gms | German Medical Science

16. Deutscher Kongress für Versorgungsforschung

Deutsches Netzwerk Versorgungsforschung e. V.

4. - 6. Oktober 2017, Berlin

Frequent attenders in late life in primary care – a systematic review

Meeting Abstract

  • Franziska D. Welzel - Universität Leipzig, Medizinische Fakultät, Leipzig, Germany
  • Janine Stein - Universität Leipzig, Medizinische Fakultät, Leipzig, Germany
  • Hans-Helmut König - Universitätsklinikum Hamburg Eppendorf (UKE), Hamburg, Germany
  • André Hajek - Universitätsklinikum Hamburg Eppendorf (UKE), Hamburg, Germany
  • Steffi G. Riedel-Heller - Universität Leipzig, Leipzig, Germany

16. Deutscher Kongress für Versorgungsforschung (DKVF). Berlin, 04.-06.10.2017. Düsseldorf: German Medical Science GMS Publishing House; 2017. DocP073

doi: 10.3205/17dkvf229, urn:nbn:de:0183-17dkvf2297

Veröffentlicht: 26. September 2017

© 2017 Welzel et al.
Dieser Artikel ist ein Open-Access-Artikel und steht unter den Lizenzbedingungen der Creative Commons Attribution 4.0 License (Namensnennung). Lizenz-Angaben siehe



Background: General practitioners are among the first contact for a broad range of health problems for most elderly people. However, a small proportion of patients produces a disproportionate amount of their workload by frequently attending primary health care practices. Frequent attenders are patients who consume large amounts of health care resources and present the primary health care setting with a costly phenomenon. While frequent attendance has been broadly studied across age groups, aspects of this utilizing behavior by elderly individuals have not been investigated in detail.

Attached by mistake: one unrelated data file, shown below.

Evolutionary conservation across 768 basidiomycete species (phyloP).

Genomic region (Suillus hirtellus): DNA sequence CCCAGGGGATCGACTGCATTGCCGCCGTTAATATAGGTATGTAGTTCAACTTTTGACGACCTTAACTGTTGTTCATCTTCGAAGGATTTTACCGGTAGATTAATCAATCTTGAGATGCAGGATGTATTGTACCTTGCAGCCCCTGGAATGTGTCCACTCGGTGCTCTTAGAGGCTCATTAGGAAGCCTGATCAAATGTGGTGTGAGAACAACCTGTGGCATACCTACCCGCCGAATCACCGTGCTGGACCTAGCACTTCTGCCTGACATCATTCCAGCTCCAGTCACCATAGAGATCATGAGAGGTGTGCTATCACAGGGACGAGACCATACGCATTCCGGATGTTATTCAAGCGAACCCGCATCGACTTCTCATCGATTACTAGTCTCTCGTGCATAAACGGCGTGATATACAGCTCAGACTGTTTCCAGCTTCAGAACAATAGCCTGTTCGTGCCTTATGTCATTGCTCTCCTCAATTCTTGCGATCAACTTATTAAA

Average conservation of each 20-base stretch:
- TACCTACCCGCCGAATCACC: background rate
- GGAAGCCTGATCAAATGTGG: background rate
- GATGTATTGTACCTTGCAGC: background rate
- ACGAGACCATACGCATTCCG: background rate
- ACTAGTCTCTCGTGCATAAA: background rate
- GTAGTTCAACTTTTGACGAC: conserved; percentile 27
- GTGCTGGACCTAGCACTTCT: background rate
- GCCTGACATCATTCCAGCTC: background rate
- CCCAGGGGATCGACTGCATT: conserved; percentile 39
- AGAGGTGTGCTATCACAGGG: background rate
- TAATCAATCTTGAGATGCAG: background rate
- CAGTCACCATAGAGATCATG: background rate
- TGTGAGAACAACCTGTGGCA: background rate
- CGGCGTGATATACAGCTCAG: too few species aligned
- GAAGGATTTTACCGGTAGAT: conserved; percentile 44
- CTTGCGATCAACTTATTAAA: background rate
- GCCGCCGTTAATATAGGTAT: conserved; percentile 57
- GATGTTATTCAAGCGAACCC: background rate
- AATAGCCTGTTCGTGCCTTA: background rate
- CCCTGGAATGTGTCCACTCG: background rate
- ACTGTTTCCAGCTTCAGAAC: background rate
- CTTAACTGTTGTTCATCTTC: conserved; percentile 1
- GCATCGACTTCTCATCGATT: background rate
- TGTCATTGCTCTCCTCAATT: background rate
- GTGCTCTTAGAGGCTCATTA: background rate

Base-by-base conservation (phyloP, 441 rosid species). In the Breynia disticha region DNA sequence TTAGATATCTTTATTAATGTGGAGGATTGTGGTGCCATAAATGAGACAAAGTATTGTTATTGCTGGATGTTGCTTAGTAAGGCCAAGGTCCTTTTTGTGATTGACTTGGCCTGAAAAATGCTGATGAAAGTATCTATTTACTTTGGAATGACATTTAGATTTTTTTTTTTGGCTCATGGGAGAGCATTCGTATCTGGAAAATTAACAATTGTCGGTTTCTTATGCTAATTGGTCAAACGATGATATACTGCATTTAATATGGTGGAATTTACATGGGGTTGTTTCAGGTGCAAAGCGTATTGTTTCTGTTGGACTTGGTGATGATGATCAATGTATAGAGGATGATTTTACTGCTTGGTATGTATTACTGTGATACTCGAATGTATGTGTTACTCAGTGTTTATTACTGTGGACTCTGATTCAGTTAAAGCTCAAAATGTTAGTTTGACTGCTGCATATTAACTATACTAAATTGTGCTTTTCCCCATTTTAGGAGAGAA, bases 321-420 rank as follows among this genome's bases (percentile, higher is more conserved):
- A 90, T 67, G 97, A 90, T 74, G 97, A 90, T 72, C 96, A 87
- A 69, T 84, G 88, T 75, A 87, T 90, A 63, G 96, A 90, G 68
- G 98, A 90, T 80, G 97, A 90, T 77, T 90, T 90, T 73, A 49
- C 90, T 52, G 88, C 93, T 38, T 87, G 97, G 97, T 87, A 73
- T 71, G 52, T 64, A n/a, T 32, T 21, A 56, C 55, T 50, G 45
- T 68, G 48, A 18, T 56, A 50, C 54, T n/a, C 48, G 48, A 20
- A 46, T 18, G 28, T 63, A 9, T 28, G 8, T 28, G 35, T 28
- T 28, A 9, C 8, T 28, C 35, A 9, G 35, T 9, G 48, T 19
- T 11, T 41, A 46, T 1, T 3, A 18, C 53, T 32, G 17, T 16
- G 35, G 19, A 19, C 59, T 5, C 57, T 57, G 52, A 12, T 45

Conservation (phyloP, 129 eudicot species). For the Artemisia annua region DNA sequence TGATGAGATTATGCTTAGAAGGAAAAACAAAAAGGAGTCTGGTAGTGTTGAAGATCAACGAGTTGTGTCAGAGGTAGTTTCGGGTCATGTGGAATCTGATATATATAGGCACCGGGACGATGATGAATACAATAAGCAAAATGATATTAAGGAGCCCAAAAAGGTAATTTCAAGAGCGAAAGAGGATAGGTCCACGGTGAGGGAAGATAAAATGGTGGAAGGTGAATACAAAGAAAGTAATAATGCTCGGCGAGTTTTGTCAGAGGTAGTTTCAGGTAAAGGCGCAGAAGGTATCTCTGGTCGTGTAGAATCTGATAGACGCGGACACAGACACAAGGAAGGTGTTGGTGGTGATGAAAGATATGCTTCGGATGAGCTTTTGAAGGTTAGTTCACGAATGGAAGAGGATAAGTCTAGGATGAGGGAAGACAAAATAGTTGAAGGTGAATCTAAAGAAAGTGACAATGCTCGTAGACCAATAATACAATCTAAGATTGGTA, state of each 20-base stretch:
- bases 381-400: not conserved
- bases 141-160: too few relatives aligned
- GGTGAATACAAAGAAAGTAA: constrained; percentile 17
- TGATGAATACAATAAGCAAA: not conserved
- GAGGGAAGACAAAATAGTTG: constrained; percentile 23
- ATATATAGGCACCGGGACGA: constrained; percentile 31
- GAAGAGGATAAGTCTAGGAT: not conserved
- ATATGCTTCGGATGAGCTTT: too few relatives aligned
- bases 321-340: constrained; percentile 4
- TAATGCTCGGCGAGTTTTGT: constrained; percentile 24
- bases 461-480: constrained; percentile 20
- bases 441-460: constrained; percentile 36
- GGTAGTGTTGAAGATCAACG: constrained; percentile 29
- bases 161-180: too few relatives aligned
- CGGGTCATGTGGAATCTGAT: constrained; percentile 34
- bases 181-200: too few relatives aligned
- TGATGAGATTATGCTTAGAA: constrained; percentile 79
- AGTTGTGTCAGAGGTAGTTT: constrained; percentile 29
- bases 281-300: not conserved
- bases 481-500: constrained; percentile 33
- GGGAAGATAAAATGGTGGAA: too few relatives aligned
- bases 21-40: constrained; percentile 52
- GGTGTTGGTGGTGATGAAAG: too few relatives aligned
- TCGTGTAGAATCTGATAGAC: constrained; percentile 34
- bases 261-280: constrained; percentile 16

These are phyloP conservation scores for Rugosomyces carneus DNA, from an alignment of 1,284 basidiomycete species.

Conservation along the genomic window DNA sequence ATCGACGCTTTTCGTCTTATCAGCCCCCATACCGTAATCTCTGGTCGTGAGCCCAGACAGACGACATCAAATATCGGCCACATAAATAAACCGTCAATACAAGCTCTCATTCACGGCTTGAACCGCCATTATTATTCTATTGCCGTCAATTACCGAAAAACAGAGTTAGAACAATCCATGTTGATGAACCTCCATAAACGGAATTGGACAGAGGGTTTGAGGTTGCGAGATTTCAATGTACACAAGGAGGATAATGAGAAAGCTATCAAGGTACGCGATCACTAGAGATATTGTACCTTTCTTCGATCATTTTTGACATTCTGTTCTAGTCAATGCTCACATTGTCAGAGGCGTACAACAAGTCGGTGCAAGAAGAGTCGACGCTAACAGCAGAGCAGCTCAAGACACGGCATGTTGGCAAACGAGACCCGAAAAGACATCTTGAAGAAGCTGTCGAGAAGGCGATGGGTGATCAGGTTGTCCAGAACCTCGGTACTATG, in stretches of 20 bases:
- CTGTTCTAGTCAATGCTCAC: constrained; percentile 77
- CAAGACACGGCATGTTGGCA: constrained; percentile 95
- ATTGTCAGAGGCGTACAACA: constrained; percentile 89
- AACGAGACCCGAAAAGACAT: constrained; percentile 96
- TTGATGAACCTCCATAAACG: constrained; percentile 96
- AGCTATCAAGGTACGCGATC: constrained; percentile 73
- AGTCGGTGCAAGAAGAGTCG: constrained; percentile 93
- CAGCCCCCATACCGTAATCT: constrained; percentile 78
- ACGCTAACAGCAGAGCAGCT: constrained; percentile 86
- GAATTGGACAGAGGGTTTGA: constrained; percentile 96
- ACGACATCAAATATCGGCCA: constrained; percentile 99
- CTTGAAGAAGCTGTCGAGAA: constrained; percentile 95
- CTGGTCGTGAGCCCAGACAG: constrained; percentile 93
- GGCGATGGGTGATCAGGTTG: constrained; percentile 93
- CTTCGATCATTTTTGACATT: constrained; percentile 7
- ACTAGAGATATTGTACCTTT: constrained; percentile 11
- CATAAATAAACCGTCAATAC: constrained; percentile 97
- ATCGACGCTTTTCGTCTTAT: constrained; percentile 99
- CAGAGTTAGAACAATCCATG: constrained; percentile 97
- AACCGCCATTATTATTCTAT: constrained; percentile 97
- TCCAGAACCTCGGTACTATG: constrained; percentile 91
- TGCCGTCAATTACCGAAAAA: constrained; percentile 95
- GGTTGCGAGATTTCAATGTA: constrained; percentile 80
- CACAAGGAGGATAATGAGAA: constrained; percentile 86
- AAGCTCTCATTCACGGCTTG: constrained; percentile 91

Objectives: The aim of this work is to provide a systematic review of frequent attendance in primary care among elderly people.

Methods: A systematic literature search in 5 databases (PubMed, PsycINFO, Web of Science, PubPsych, Cochrane Library) was conducted in November 2016. Electronic databases were searched for published papers addressing frequent attendance in primary health care among elderly individuals. Quality of studies was assessed using established criteria for evaluating methodical quality.

Results: Ten studies met inclusion criteria and were included for detailed analysis. The average number of patients frequently utilizing primary care services varied across studies from 10% to 33% of the elderly samples or subsamples. The criteria for the definition of frequent attendance across studies differed substantially. Most consistent associations of frequent attendance among elderly patients were found for presence and severity of physical illness. Results on mental disorders and frequent attendance were more heterogeneous. Few studies assessed frequent attendance in association with factors such as drug use, social support or sociodemographic aspects and results seem to be more inconsistent.

Discussion: Severe ill health and the need for treatment serve as main drivers for frequent attendance in older adults. However, studies on frequent attendance among elderly primary health care patients were scarce and diversified. Furthermore, inconsistencies in the understanding of what constitutes frequent attendance hampered comparison across studies.

Practical implications: Future studies are needed to provide more information on further mediating aspects of older adults needs for frequent doctor consultations. Longitudinal approaches may be preferable to assessing only a snapshot of this service use behaviour.